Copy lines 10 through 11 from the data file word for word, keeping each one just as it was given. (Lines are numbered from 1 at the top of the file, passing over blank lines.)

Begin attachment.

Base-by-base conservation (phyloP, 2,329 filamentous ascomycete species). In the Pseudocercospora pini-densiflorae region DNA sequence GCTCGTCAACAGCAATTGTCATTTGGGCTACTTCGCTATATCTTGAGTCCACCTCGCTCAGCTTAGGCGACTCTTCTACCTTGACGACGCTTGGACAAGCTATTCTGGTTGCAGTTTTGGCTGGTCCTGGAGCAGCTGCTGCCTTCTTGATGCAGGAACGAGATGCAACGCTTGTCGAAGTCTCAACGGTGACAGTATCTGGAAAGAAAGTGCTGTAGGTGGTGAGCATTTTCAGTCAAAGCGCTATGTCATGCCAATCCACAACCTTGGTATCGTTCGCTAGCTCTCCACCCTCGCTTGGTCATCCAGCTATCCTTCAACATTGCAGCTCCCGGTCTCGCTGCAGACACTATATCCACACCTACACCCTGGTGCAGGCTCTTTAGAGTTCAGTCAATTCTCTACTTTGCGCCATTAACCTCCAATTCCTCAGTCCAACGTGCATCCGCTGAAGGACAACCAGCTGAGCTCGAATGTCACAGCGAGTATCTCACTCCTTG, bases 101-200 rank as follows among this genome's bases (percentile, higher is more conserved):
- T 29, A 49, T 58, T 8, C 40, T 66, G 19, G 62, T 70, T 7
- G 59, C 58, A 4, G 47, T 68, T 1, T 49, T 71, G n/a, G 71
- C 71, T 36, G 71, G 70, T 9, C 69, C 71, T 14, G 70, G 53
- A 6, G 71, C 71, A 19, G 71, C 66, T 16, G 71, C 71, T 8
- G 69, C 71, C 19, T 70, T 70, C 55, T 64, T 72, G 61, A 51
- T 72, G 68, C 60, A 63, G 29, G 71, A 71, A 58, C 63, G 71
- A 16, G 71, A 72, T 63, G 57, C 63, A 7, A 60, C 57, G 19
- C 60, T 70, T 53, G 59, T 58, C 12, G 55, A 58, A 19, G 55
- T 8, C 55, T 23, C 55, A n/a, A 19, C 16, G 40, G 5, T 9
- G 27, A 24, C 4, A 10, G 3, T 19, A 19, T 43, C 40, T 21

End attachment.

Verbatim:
- T 8, C 55, T 23, C 55, A n/a, A 19, C 16, G 40, G 5, T 9
- G 27, A 24, C 4, A 10, G 3, T 19, A 19, T 43, C 40, T 21